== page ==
Suing For Negligent Infliction Of Emotional Distress In The State Of New York

In the majority of U.S. states, including New York, it is possible to sue for emotional distress. There are two types of infliction of emotional distress claims:

Origin of the Claim

The claim of negligent infliction of emotional distress originated and evolved in New York courts. The claim arose from cases such as Smith v. City of New York and Greene v. Esplanade Venture Partnership as opposed to a statute created by the New York State Legislature. In New York and other states, a great deal of personal injury law is derived from such “judge-made law.”

Two Theories of Liability for Negligent Infliction of Emotional Distress

New York recognises two distinct methods for establishing liability for negligent infliction of emotional distress. Each claim requires proof of a different set of facts.

In order to prevail under the direct duty theory of liability, the plaintiff (the person who filed the lawsuit) must prove the following elements:

  • The defendant owed the plaintiff a duty of care.
  • This obligation could be as simple as the obligation to drive carefully on public roads or as complex as the obligation of a surgeon to perform surgery competently.
  • The defendant failed to exercise reasonable care (by driving recklessly, for example).
  • The breach of the defendant’s duty of care posed an unreasonable risk to the plaintiff’s physical safety or caused the plaintiff to fear for his or her own physical safety.
  • The behaviour of the defendant was outrageous and extreme (more so than mere negligence).
  • The behaviour of the defendant caused the plaintiff to experience extreme emotional distress.

To win, you must prove each of the preceding elements “more likely than not.” This standard is significantly less stringent than the “beyond a reasonable doubt” standard utilised in criminal prosecutions.

The bystander/zone of danger theory is a second method for recovering damages for negligent emotional distress infliction. The following are the elements of the claim according to this theory:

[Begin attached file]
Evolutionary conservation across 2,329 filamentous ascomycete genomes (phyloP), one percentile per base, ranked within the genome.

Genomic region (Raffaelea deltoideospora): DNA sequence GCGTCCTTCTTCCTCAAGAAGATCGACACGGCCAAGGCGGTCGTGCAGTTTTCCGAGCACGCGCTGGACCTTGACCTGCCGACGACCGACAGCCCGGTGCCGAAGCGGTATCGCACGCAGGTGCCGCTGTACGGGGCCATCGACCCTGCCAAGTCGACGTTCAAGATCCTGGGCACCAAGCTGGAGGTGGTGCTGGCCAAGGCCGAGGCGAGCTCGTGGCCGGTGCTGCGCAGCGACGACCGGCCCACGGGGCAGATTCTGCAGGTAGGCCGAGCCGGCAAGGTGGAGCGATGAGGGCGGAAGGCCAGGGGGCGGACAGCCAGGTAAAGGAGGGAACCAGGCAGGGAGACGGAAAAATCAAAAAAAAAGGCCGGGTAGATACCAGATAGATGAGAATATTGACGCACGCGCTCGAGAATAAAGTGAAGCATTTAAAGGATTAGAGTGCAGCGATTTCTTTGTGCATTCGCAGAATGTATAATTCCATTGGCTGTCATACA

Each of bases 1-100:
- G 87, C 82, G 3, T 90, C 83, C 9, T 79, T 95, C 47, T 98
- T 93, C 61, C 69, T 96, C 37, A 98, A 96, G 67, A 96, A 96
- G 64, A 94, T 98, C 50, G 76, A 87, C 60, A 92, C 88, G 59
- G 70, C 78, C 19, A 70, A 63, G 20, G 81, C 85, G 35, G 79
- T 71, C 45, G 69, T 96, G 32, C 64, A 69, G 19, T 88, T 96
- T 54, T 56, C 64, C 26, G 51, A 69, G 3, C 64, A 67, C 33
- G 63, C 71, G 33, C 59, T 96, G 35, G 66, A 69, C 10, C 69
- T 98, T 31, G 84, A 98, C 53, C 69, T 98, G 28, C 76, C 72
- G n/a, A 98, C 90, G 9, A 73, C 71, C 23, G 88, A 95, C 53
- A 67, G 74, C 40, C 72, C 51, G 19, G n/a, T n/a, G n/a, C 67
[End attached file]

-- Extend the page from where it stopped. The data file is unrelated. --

• The defendant subjected an immediate relative of the plaintiff to unnecessary physical harm.
  • The family member died or was severely injured.
  • The death or serious injury of the family member was the result of the defendant’s unreasonable behaviour.
  • The plaintiff witnessed the serious injury or death of a family member.
  • The plaintiff was within the danger zone of the accident or incident that caused the injury or death of a close relative.
  • The plaintiff experienced extreme psychological distress.

New York is one of only a handful of states that applies the “zone of danger” rule to certain claims of negligent infliction of emotional distress. For the “zone of danger” rule to be satisfied, the plaintiff must demonstrate:

  • There was a real possibility that the plaintiff could have suffered a severe injury or died as a result of the incident that killed their relative.
  • The plaintiff was aware of the death or severe injury of a close relative at the time it occurred.
  • The “immediate relative” was a parent, child, sibling, or grandchild of the plaintiff.

The New York courts have not yet determined whether a grandparent can qualify as the plaintiff’s “immediate relative.”

Seek Legal Advice to Help You Win This Controversial Claim

Some judges are comparatively hostile towards claims of negligent infliction of emotional distress. They likely believe that this claim unreasonably increases potential liability in a personal injury case. You likely need a New York personal injury attorney to help you win your claim for negligent infliction of emotional distress for this and other reasons.

Contact Our Personal Injury Law Firm

Contact Abrams Law Group for a free consultation if you’ve been hurt in an accident and require legal assistance.

Abrams Law Group
104-70 Queens Boulevard, Suite 502
Forest Hills, NY 11375
(718) 997-9797

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